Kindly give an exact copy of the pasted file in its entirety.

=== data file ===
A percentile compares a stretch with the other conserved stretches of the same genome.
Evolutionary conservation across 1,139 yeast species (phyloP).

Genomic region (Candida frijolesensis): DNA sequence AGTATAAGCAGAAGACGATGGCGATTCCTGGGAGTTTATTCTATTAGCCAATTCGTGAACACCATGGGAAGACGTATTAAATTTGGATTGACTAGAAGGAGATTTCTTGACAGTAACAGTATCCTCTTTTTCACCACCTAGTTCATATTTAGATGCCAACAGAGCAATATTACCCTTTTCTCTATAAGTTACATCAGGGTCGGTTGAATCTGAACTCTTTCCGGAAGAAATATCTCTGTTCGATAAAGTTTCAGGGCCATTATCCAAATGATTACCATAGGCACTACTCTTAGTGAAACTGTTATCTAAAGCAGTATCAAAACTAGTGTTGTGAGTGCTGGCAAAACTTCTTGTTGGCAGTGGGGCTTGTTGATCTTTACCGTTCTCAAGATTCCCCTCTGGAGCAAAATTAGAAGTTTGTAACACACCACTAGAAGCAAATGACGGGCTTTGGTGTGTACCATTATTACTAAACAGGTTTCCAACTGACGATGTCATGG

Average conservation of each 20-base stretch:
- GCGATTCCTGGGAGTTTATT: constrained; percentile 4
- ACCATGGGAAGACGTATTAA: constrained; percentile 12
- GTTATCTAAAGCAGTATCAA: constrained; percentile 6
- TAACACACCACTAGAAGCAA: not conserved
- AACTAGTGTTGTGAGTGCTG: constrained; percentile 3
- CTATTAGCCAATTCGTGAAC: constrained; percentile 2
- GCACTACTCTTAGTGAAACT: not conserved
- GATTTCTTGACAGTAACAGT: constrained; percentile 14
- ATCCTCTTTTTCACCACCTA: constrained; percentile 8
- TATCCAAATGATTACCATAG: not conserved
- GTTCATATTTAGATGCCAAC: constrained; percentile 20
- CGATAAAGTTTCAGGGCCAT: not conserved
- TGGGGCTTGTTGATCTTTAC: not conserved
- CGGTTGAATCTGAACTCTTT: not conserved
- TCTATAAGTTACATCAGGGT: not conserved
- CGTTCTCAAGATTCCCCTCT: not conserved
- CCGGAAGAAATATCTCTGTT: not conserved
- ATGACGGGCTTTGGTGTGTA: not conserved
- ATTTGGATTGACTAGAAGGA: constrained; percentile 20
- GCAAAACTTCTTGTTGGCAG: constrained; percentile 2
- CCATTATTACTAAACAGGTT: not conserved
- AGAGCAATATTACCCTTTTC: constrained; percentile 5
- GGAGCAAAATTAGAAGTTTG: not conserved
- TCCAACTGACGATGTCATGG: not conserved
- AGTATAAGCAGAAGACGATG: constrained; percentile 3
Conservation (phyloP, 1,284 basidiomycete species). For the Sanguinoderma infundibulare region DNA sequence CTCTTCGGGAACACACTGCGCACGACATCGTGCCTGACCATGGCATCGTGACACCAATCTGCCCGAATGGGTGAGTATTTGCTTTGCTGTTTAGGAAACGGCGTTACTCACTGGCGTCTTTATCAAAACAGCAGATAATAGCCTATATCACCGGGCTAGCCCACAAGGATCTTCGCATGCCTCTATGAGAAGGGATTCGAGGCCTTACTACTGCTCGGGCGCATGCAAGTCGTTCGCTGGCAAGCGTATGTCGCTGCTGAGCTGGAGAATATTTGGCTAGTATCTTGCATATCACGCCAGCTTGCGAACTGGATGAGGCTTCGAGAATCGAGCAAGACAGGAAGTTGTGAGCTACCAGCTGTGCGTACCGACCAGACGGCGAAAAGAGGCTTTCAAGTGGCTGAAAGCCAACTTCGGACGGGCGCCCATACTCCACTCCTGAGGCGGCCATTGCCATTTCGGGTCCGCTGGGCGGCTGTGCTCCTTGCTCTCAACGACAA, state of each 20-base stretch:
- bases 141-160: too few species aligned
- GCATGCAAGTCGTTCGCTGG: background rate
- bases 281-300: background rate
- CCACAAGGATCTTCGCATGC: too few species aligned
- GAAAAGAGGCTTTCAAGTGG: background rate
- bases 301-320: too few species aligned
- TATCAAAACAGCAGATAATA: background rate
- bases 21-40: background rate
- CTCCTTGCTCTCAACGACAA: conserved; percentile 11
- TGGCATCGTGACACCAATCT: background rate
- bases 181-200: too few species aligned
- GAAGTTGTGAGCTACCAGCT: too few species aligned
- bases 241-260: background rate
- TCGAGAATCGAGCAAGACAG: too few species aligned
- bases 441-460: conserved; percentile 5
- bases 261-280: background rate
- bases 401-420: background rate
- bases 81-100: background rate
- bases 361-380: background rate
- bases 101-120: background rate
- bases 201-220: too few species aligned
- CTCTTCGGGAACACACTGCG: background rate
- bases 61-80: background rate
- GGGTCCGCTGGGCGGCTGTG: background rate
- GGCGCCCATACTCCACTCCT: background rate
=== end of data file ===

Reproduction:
A percentile compares a stretch with the other conserved stretches of the same genome.
Evolutionary conservation across 1,139 yeast species (phyloP).

Genomic region (Candida frijolesensis): DNA sequence AGTATAAGCAGAAGACGATGGCGATTCCTGGGAGTTTATTCTATTAGCCAATTCGTGAACACCATGGGAAGACGTATTAAATTTGGATTGACTAGAAGGAGATTTCTTGACAGTAACAGTATCCTCTTTTTCACCACCTAGTTCATATTTAGATGCCAACAGAGCAATATTACCCTTTTCTCTATAAGTTACATCAGGGTCGGTTGAATCTGAACTCTTTCCGGAAGAAATATCTCTGTTCGATAAAGTTTCAGGGCCATTATCCAAATGATTACCATAGGCACTACTCTTAGTGAAACTGTTATCTAAAGCAGTATCAAAACTAGTGTTGTGAGTGCTGGCAAAACTTCTTGTTGGCAGTGGGGCTTGTTGATCTTTACCGTTCTCAAGATTCCCCTCTGGAGCAAAATTAGAAGTTTGTAACACACCACTAGAAGCAAATGACGGGCTTTGGTGTGTACCATTATTACTAAACAGGTTTCCAACTGACGATGTCATGG

Average conservation of each 20-base stretch:
- GCGATTCCTGGGAGTTTATT: constrained; percentile 4
- ACCATGGGAAGACGTATTAA: constrained; percentile 12
- GTTATCTAAAGCAGTATCAA: constrained; percentile 6
- TAACACACCACTAGAAGCAA: not conserved
- AACTAGTGTTGTGAGTGCTG: constrained; percentile 3
- CTATTAGCCAATTCGTGAAC: constrained; percentile 2
- GCACTACTCTTAGTGAAACT: not conserved
- GATTTCTTGACAGTAACAGT: constrained; percentile 14
- ATCCTCTTTTTCACCACCTA: constrained; percentile 8
- TATCCAAATGATTACCATAG: not conserved
- GTTCATATTTAGATGCCAAC: constrained; percentile 20
- CGATAAAGTTTCAGGGCCAT: not conserved
- TGGGGCTTGTTGATCTTTAC: not conserved
- CGGTTGAATCTGAACTCTTT: not conserved
- TCTATAAGTTACATCAGGGT: not conserved
- CGTTCTCAAGATTCCCCTCT: not conserved
- CCGGAAGAAATATCTCTGTT: not conserved
- ATGACGGGCTTTGGTGTGTA: not conserved
- ATTTGGATTGACTAGAAGGA: constrained; percentile 20
- GCAAAACTTCTTGTTGGCAG: constrained; percentile 2
- CCATTATTACTAAACAGGTT: not conserved
- AGAGCAATATTACCCTTTTC: constrained; percentile 5
- GGAGCAAAATTAGAAGTTTG: not conserved
- TCCAACTGACGATGTCATGG: not conserved
- AGTATAAGCAGAAGACGATG: constrained; percentile 3
Conservation (phyloP, 1,284 basidiomycete species). For the Sanguinoderma infundibulare region DNA sequence CTCTTCGGGAACACACTGCGCACGACATCGTGCCTGACCATGGCATCGTGACACCAATCTGCCCGAATGGGTGAGTATTTGCTTTGCTGTTTAGGAAACGGCGTTACTCACTGGCGTCTTTATCAAAACAGCAGATAATAGCCTATATCACCGGGCTAGCCCACAAGGATCTTCGCATGCCTCTATGAGAAGGGATTCGAGGCCTTACTACTGCTCGGGCGCATGCAAGTCGTTCGCTGGCAAGCGTATGTCGCTGCTGAGCTGGAGAATATTTGGCTAGTATCTTGCATATCACGCCAGCTTGCGAACTGGATGAGGCTTCGAGAATCGAGCAAGACAGGAAGTTGTGAGCTACCAGCTGTGCGTACCGACCAGACGGCGAAAAGAGGCTTTCAAGTGGCTGAAAGCCAACTTCGGACGGGCGCCCATACTCCACTCCTGAGGCGGCCATTGCCATTTCGGGTCCGCTGGGCGGCTGTGCTCCTTGCTCTCAACGACAA, state of each 20-base stretch:
- bases 141-160: too few species aligned
- GCATGCAAGTCGTTCGCTGG: background rate
- bases 281-300: background rate
- CCACAAGGATCTTCGCATGC: too few species aligned
- GAAAAGAGGCTTTCAAGTGG: background rate
- bases 301-320: too few species aligned
- TATCAAAACAGCAGATAATA: background rate
- bases 21-40: background rate
- CTCCTTGCTCTCAACGACAA: conserved; percentile 11
- TGGCATCGTGACACCAATCT: background rate
- bases 181-200: too few species aligned
- GAAGTTGTGAGCTACCAGCT: too few species aligned
- bases 241-260: background rate
- TCGAGAATCGAGCAAGACAG: too few species aligned
- bases 441-460: conserved; percentile 5
- bases 261-280: background rate
- bases 401-420: background rate
- bases 81-100: background rate
- bases 361-380: background rate
- bases 101-120: background rate
- bases 201-220: too few species aligned
- CTCTTCGGGAACACACTGCG: background rate
- bases 61-80: background rate
- GGGTCCGCTGGGCGGCTGTG: background rate
- GGCGCCCATACTCCACTCCT: background rate